Teenage love with Asperger’s Syndrome. Connecting when it’s not easy.
A new report found that autism diagnoses jumped 72% since 2007. Those with Asperger’s are on the high-functioning end of that spectrum. They struggle with social cues. With navigating friendships and forming close relationships.
But of course they have emotions and want love. But forming loving bonds when you can’t read another person’s expressions can be challenging.
We’ll talk to one couple that’s navigating those challenges. And finding that their shared diagnosis helps them understand each other.
This hour, On Point: On the spectrum and in love.
- Jane Clayson
Amy Harmon, Pulitzer Prize-winning national correspondent for The New York Times, covers the impact of science and technology on American life, author of the E-book: “Asperger Love: Searching for Romance When You’re Not Wired to Connect“. (@amy_harmon)
Jack Robison, adult with Asperger’s Syndrome.
Kirsten Lindsmith, adult with Asperger’s Syndrome.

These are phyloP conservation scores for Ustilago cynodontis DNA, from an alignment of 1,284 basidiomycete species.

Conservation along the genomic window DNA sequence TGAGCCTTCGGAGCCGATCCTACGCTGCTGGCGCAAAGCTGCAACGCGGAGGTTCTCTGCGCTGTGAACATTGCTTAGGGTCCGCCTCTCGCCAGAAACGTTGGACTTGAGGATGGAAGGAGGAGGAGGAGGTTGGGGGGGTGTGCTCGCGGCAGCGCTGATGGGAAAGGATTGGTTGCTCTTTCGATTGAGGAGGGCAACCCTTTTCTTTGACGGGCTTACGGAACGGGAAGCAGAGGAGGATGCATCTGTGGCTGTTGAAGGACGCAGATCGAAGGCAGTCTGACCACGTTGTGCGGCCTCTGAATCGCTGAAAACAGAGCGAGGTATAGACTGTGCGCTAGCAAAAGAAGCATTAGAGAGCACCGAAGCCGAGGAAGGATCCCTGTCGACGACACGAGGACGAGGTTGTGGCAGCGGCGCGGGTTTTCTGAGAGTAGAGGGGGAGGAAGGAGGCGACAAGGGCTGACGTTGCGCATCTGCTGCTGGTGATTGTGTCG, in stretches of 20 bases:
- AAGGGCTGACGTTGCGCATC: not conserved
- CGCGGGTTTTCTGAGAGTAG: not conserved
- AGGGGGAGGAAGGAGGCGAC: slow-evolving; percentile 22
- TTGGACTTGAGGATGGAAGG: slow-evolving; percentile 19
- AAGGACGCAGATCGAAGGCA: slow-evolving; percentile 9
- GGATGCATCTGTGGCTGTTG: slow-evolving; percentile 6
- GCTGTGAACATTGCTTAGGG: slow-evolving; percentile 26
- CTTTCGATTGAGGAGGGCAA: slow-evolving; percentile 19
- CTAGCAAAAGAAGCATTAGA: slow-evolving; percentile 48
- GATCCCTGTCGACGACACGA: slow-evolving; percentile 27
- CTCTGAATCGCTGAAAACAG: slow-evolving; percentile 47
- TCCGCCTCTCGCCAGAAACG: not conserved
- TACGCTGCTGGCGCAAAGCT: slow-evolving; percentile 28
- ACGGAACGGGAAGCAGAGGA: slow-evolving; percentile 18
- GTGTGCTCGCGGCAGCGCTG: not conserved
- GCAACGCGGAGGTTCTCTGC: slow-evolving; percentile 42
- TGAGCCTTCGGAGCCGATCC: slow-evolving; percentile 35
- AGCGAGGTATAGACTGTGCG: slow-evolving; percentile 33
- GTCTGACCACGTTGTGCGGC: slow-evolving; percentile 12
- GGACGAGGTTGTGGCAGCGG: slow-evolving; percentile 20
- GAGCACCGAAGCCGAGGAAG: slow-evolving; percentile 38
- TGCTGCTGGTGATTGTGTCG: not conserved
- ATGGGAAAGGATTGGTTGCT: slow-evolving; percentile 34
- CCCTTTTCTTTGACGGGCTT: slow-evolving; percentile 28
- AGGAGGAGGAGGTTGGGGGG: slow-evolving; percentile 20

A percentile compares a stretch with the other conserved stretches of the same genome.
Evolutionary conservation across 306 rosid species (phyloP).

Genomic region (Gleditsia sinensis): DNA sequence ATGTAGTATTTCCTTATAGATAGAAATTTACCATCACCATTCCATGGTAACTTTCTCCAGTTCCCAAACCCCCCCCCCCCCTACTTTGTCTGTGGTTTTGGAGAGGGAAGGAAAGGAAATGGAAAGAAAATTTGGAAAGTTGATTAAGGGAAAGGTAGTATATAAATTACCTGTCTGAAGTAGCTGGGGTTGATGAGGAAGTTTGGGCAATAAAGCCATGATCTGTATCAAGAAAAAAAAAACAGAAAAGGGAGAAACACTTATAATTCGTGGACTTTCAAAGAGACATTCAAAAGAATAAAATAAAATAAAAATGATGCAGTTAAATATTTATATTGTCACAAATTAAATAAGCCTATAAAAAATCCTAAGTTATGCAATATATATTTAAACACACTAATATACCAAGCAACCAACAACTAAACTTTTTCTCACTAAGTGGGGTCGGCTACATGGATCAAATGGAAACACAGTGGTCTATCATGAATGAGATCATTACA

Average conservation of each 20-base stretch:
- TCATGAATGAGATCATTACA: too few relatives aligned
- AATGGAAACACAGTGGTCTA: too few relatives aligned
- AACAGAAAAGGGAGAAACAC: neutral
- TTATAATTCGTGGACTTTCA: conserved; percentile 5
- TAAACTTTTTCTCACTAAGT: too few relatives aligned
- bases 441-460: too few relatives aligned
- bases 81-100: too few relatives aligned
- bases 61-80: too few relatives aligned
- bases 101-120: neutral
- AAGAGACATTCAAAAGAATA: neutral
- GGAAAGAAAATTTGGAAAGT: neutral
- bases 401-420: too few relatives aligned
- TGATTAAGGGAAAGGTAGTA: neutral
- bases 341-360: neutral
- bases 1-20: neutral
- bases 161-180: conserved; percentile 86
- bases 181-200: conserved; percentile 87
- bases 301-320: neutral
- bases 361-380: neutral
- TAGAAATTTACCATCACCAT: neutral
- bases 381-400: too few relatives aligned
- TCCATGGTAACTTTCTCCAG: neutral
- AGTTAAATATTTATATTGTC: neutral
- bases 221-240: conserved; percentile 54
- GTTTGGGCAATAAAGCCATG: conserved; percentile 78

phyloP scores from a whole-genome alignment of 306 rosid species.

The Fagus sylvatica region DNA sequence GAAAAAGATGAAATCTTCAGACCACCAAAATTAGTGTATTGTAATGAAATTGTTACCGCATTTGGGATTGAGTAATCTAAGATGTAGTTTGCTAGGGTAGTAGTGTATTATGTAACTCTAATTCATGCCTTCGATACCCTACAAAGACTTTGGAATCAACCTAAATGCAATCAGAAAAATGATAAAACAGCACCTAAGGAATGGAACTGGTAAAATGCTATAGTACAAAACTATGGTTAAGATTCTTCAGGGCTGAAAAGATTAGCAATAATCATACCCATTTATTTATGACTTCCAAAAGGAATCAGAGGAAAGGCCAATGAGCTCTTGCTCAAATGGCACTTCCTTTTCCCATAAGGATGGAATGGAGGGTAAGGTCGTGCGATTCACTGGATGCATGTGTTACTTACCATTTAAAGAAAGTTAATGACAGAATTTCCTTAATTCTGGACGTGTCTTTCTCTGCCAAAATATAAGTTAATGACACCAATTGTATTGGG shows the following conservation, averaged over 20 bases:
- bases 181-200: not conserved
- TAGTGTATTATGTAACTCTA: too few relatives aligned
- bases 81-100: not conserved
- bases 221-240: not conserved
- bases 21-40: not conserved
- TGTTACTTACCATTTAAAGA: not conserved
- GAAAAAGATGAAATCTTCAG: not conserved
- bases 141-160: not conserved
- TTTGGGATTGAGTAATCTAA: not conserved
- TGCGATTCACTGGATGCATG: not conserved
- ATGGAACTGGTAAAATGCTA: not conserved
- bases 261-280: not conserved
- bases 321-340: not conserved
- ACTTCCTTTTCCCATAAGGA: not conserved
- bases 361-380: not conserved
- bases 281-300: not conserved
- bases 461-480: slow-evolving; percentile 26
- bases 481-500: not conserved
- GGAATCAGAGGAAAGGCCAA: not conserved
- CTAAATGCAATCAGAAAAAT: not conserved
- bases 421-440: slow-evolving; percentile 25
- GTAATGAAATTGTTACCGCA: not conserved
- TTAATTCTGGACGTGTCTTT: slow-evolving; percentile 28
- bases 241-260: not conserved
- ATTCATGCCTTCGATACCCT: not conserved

Dr. Max Wiznitzer, practicing Pediatric Neurologist at Rainbow Babies & Children’s Hospital in Cleveland, Associate Professor of Pediatric Neurology at Case Western Reserve University Medical School.
From Tom’s Reading List
New York Times “The months that followed Jack and Kirsten’s first night together show how daunting it can be for the mindblind to achieve the kind of mutual understanding that so often eludes even nonautistic couples. But if the tendency to fixate on a narrow area of interest is sometimes considered a drawback, it may also explain one couple’s single-minded determination to keep trying.”
Washington Post “A government survey of parents says 1 in 50 U.S. schoolchildren has autism, surpassing another federal estimate for the disorder. Health officials say the new number doesn’t mean autism is occurring more often. But it does suggest that doctors are diagnosing autism more frequently, especially in children with milder problems.”
The Telegraph “However, in Aston’s experience, this appeal can wear thin. ‘Women fall in love and want to nurture this unworldly, slightly vulnerable man and help him grow up. As the relationship settles, though, they often find their own emotional needs aren’t being met.’”